The writings of the New Testament are like the works of creation and providence; they carry their evidence along with

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them; but they furnish matter for abundance of objections. What is the use of the vast sandy deserts of Arabia, and Libya? What good end can be answered by the pestilential winds which blow certain death over them to the unwary traveller? What benefit did devouring earthquakes ever convey to the human race? What wisdom or goodness can you point out in any of these? Though I should be utterly at a loss for an answer, you are yourselves convinced there is sufficient evidence that the universe was created by a Being infinitely wise and infinitely good. In the government of the world, how many events occur concerning which Diagoras would say, “ If there were a righteous governor who superintends all the affairs of


would he ever allow such acts of horrid wickedness, as shameless falsehood, and robbery, and perjury, at the very altar of Deity, to take place, or to pass unnoticed and unrevenged? But you justly conceive, notwithstanding these ohjections and difficulties, that " verily there is a God who judgeth in the earth.”

Let the same rule be observed respecting the gospel, and the Christian asks no more.

There are difficulties, you say, in some parts of the system, which you cannot solve; and they seem to be contrary to the wisdom, rectitude, and goodness of the Deity. Were this really the case, you perceive that, in arguing from analogy, it is no proof that the Christian religion is not from God. Notwithstanding the difficulties in creation and providence, evidence compels us to acknowledge God as the Creator and Governor of the world. In like manner, if the gospel have evidence for its support equal to the former acknowledged works of God, the difficulties which occur by no means shake its credit. But the objections against it are far from being so strong, and so difficult to be solved; and much more satisfactory answers may be given, than to these against creation and providence; while the evidence, which must from the nature of the subject be of a widely different kind, is so diversified, comprehensive, and full, that no humble inquirer will have reason to say, “ God has required me to believe, without giving sufficient proof that the gospel is a revelation from heaven."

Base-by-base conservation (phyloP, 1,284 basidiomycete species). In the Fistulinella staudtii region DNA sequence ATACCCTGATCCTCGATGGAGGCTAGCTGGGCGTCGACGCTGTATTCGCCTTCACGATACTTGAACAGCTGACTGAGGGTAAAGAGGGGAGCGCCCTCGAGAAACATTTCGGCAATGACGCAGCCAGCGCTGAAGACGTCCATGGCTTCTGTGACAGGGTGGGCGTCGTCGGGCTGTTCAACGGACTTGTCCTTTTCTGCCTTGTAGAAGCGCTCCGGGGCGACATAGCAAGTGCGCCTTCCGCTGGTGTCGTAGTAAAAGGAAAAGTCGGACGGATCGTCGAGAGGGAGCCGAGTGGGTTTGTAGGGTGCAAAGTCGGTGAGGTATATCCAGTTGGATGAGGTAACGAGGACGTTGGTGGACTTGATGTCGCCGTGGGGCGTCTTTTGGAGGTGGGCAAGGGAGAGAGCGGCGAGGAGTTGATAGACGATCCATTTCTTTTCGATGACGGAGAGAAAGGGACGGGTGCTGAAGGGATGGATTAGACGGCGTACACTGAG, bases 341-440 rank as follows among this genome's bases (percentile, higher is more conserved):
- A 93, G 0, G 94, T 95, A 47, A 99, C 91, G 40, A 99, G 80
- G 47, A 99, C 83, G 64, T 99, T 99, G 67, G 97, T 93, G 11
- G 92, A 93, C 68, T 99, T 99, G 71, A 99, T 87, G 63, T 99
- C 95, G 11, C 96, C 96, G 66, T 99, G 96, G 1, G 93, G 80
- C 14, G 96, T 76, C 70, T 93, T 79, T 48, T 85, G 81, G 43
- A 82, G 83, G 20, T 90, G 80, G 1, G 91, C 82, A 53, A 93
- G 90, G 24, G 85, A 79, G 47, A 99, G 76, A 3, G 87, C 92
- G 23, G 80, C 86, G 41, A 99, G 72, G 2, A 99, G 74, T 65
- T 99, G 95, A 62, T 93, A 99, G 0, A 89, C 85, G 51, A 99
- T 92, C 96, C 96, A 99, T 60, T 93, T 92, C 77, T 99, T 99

Hitherto the deist has been the assailant; and has taken up his station within the limits of the kingdom of Jesus Christ. He has demanded a sight of the Redeemer's title to the extensive dominions which he calls his own, and to the subjection of the millions over whom he reigns, and it has been shown him without hesitation. He has brought forward his objections, and answers have been given. The Christian will now advance into the territories of deism, and make the attack in his turn, not, however, with carnal weapons, but with those spiritual arms which have been in every age “mighty through God, to the pulling down of strong holds, casting down imaginations, and every high thing that exalteth itself against the knowledge of God, and bringing into captivity every thought to the obedience of Christ.”—2 Cor. x. He wishes the deist to gird on his armour and defend himself like a man. Truth is the object for which the Christian contends; truth which will direct men how to serve God, and to walk in the path to eternal felicity. If the deist be acting with consistency, he prefers his own system, because it possesses greater advantages in both these respects; and teaches more clearly and fully the way to please God, and to be happy. But if, while he rejects and opposes Christianity, he is contented with a religion which leaves him entirely in the dark respecting the most important concerns of man, his conduct will not endure the scrutiny of penetrating and impartial reason. But let the matter be subjected to a fair trial.


Deists do not examine Christianity with the Spirit of Men

who are searching after Truth. When men are disputing about trifles, levity may be pardonable; but when the subject of discussion is of infinite import